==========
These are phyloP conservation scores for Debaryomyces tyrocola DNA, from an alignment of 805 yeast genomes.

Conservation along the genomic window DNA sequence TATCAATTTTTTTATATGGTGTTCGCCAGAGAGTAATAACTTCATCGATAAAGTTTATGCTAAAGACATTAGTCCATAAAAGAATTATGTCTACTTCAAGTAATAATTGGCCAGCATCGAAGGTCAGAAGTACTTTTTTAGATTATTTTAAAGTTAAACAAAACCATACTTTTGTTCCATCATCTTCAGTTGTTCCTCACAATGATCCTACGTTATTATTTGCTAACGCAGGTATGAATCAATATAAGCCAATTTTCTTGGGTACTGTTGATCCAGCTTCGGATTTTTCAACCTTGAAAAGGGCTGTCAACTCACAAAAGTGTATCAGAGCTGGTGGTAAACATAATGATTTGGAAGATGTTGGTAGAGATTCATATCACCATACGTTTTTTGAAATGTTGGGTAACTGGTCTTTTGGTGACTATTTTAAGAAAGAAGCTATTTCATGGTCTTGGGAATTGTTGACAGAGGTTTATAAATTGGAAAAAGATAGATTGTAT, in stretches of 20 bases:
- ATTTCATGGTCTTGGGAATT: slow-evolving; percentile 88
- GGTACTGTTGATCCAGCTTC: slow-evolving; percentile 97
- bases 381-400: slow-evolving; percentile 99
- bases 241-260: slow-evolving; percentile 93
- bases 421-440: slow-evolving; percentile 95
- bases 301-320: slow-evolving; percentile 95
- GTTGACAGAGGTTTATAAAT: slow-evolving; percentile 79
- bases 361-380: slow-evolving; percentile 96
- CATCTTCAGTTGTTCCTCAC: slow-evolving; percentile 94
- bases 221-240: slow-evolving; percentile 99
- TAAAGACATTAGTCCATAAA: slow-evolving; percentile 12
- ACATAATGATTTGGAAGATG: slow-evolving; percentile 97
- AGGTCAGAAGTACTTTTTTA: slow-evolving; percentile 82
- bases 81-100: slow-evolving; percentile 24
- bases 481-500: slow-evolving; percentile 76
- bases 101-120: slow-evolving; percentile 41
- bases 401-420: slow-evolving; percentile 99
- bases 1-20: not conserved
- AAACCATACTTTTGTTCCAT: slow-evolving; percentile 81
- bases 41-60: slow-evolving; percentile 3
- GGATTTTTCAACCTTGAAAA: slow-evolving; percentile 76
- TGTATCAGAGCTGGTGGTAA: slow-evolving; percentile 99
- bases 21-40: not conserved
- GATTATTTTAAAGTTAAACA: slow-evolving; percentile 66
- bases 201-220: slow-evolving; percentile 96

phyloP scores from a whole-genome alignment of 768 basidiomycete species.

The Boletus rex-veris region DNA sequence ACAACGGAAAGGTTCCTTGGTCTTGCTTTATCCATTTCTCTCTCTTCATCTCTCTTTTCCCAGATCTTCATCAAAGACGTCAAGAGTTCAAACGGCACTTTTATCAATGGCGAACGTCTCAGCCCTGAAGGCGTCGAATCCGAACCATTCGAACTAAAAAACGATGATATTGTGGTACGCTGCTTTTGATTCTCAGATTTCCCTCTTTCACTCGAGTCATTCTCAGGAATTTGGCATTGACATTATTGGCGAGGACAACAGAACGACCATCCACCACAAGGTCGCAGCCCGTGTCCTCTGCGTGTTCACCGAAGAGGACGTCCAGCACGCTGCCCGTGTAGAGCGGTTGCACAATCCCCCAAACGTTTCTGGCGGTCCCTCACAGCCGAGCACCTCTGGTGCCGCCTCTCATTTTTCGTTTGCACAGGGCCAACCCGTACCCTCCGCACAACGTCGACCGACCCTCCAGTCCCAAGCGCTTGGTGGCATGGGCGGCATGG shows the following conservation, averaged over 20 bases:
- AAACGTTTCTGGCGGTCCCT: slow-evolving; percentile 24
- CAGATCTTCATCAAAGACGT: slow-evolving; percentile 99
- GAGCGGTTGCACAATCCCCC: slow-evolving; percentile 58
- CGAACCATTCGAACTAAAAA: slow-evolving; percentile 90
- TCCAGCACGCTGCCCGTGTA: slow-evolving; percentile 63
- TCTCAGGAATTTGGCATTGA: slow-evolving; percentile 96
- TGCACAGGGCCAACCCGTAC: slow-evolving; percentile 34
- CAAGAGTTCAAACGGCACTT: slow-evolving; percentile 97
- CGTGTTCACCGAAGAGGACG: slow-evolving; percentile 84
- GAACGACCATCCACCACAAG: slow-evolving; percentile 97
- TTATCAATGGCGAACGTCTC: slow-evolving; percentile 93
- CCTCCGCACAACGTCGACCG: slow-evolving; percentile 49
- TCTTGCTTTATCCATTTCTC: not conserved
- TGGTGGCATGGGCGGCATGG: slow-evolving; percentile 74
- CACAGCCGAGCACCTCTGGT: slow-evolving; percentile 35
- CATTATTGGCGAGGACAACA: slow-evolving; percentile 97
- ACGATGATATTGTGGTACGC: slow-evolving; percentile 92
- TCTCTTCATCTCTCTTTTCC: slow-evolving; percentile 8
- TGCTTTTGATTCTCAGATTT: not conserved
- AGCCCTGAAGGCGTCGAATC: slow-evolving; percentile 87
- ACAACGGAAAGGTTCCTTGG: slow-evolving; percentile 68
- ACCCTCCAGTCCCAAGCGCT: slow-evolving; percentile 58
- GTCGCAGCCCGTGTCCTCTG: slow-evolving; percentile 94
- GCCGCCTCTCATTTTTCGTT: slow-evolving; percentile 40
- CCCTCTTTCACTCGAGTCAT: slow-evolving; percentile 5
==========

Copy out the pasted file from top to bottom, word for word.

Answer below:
These are phyloP conservation scores for Debaryomyces tyrocola DNA, from an alignment of 805 yeast genomes.

Conservation along the genomic window DNA sequence TATCAATTTTTTTATATGGTGTTCGCCAGAGAGTAATAACTTCATCGATAAAGTTTATGCTAAAGACATTAGTCCATAAAAGAATTATGTCTACTTCAAGTAATAATTGGCCAGCATCGAAGGTCAGAAGTACTTTTTTAGATTATTTTAAAGTTAAACAAAACCATACTTTTGTTCCATCATCTTCAGTTGTTCCTCACAATGATCCTACGTTATTATTTGCTAACGCAGGTATGAATCAATATAAGCCAATTTTCTTGGGTACTGTTGATCCAGCTTCGGATTTTTCAACCTTGAAAAGGGCTGTCAACTCACAAAAGTGTATCAGAGCTGGTGGTAAACATAATGATTTGGAAGATGTTGGTAGAGATTCATATCACCATACGTTTTTTGAAATGTTGGGTAACTGGTCTTTTGGTGACTATTTTAAGAAAGAAGCTATTTCATGGTCTTGGGAATTGTTGACAGAGGTTTATAAATTGGAAAAAGATAGATTGTAT, in stretches of 20 bases:
- ATTTCATGGTCTTGGGAATT: slow-evolving; percentile 88
- GGTACTGTTGATCCAGCTTC: slow-evolving; percentile 97
- bases 381-400: slow-evolving; percentile 99
- bases 241-260: slow-evolving; percentile 93
- bases 421-440: slow-evolving; percentile 95
- bases 301-320: slow-evolving; percentile 95
- GTTGACAGAGGTTTATAAAT: slow-evolving; percentile 79
- bases 361-380: slow-evolving; percentile 96
- CATCTTCAGTTGTTCCTCAC: slow-evolving; percentile 94
- bases 221-240: slow-evolving; percentile 99
- TAAAGACATTAGTCCATAAA: slow-evolving; percentile 12
- ACATAATGATTTGGAAGATG: slow-evolving; percentile 97
- AGGTCAGAAGTACTTTTTTA: slow-evolving; percentile 82
- bases 81-100: slow-evolving; percentile 24
- bases 481-500: slow-evolving; percentile 76
- bases 101-120: slow-evolving; percentile 41
- bases 401-420: slow-evolving; percentile 99
- bases 1-20: not conserved
- AAACCATACTTTTGTTCCAT: slow-evolving; percentile 81
- bases 41-60: slow-evolving; percentile 3
- GGATTTTTCAACCTTGAAAA: slow-evolving; percentile 76
- TGTATCAGAGCTGGTGGTAA: slow-evolving; percentile 99
- bases 21-40: not conserved
- GATTATTTTAAAGTTAAACA: slow-evolving; percentile 66
- bases 201-220: slow-evolving; percentile 96

phyloP scores from a whole-genome alignment of 768 basidiomycete species.

The Boletus rex-veris region DNA sequence ACAACGGAAAGGTTCCTTGGTCTTGCTTTATCCATTTCTCTCTCTTCATCTCTCTTTTCCCAGATCTTCATCAAAGACGTCAAGAGTTCAAACGGCACTTTTATCAATGGCGAACGTCTCAGCCCTGAAGGCGTCGAATCCGAACCATTCGAACTAAAAAACGATGATATTGTGGTACGCTGCTTTTGATTCTCAGATTTCCCTCTTTCACTCGAGTCATTCTCAGGAATTTGGCATTGACATTATTGGCGAGGACAACAGAACGACCATCCACCACAAGGTCGCAGCCCGTGTCCTCTGCGTGTTCACCGAAGAGGACGTCCAGCACGCTGCCCGTGTAGAGCGGTTGCACAATCCCCCAAACGTTTCTGGCGGTCCCTCACAGCCGAGCACCTCTGGTGCCGCCTCTCATTTTTCGTTTGCACAGGGCCAACCCGTACCCTCCGCACAACGTCGACCGACCCTCCAGTCCCAAGCGCTTGGTGGCATGGGCGGCATGG shows the following conservation, averaged over 20 bases:
- AAACGTTTCTGGCGGTCCCT: slow-evolving; percentile 24
- CAGATCTTCATCAAAGACGT: slow-evolving; percentile 99
- GAGCGGTTGCACAATCCCCC: slow-evolving; percentile 58
- CGAACCATTCGAACTAAAAA: slow-evolving; percentile 90
- TCCAGCACGCTGCCCGTGTA: slow-evolving; percentile 63
- TCTCAGGAATTTGGCATTGA: slow-evolving; percentile 96
- TGCACAGGGCCAACCCGTAC: slow-evolving; percentile 34
- CAAGAGTTCAAACGGCACTT: slow-evolving; percentile 97
- CGTGTTCACCGAAGAGGACG: slow-evolving; percentile 84
- GAACGACCATCCACCACAAG: slow-evolving; percentile 97
- TTATCAATGGCGAACGTCTC: slow-evolving; percentile 93
- CCTCCGCACAACGTCGACCG: slow-evolving; percentile 49
- TCTTGCTTTATCCATTTCTC: not conserved
- TGGTGGCATGGGCGGCATGG: slow-evolving; percentile 74
- CACAGCCGAGCACCTCTGGT: slow-evolving; percentile 35
- CATTATTGGCGAGGACAACA: slow-evolving; percentile 97
- ACGATGATATTGTGGTACGC: slow-evolving; percentile 92
- TCTCTTCATCTCTCTTTTCC: slow-evolving; percentile 8
- TGCTTTTGATTCTCAGATTT: not conserved
- AGCCCTGAAGGCGTCGAATC: slow-evolving; percentile 87
- ACAACGGAAAGGTTCCTTGG: slow-evolving; percentile 68
- ACCCTCCAGTCCCAAGCGCT: slow-evolving; percentile 58
- GTCGCAGCCCGTGTCCTCTG: slow-evolving; percentile 94
- GCCGCCTCTCATTTTTCGTT: slow-evolving; percentile 40
- CCCTCTTTCACTCGAGTCAT: slow-evolving; percentile 5